In addition to those points, I think an often overlooked cause
for lower ticket sales that has yet to be mentioned in the Columbus
discussion is ticket price. A quick look at Columbus’ upcoming
masterworks concert in February shows an average ticket price of $37.20
(based solely on listed prices, not scaled by number of seats). It
would be interesting to see if the Columbus Symphony could boost ticket
sales in similar fashion to what has transpired in Baltimore via their
"$25 seat anywhere in the hall" campaign.

In that same blog post, another reader posted a passionate comment criticizing
the Columbus Symphony musicians for not offering to help in lieu of
complaining about the situation publicly. I came across that comment
last evening and was compelled to respond
to the reader by pointing out one of the ways which the Columbus
Symphony Orchestra managers and musicians have worked together to find
solutions to fundraising problems. For example, the Columbus Symphony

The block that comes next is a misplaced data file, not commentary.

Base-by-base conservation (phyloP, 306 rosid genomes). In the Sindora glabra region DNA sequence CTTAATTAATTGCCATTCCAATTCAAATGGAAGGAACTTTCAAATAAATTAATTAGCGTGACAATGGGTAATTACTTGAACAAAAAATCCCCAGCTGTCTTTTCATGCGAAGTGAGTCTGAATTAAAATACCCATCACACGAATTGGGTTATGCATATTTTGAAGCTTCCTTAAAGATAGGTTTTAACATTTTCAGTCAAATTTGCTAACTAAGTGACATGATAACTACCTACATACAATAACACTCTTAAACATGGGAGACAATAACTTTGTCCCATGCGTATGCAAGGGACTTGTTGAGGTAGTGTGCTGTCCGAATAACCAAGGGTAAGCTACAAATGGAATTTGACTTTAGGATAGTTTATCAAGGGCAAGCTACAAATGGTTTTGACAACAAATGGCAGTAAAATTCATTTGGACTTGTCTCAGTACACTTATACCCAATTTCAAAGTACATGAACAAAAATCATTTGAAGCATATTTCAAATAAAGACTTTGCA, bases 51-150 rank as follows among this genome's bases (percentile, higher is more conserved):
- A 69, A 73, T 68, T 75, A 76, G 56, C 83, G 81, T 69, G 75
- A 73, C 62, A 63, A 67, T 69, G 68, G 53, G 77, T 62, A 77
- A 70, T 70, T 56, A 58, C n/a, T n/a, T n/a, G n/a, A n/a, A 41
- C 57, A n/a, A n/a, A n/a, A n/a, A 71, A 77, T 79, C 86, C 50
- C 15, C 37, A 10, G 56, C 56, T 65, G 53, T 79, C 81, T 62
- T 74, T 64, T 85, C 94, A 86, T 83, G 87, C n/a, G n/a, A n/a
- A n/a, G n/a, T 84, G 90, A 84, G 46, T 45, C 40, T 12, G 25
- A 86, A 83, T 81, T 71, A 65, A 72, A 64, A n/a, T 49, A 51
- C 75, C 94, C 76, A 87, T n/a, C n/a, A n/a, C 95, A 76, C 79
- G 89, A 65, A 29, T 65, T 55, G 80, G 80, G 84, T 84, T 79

Orchestra Master Agreement contains a clause which demonstrates the
musicians’ contributions to fundraising efforts. In particular, Article
6.08 stipulates that "Full-Time Musicians agree to donate four (4)
services for major CSO fundraising events each season."

I wouldn’t expect an average patron to go combing through their
respective orchestra’s master agreement; nevertheless, clauses such as
the one above exist in a number of professional orchestra master
agreements. If you take the time to peruse Columbus’ master agreement,
you’ll discover that the musicians provide a great deal of opportunity
for the organization to maximize revenue streams. In essence, there
isn’t much more the musicians can offer beyond what the contract
already provides. We’ll be examining some of those points in future
articles along with the Columbus Symphony Orchestra’s proposed
financial plan.

Other Online Sources

Besides the official website for the Columbus Symphony Orchestra, Inc. and the Columbus Symphony Orchestra musicians,
neither of which provide public input in the form of comments, a few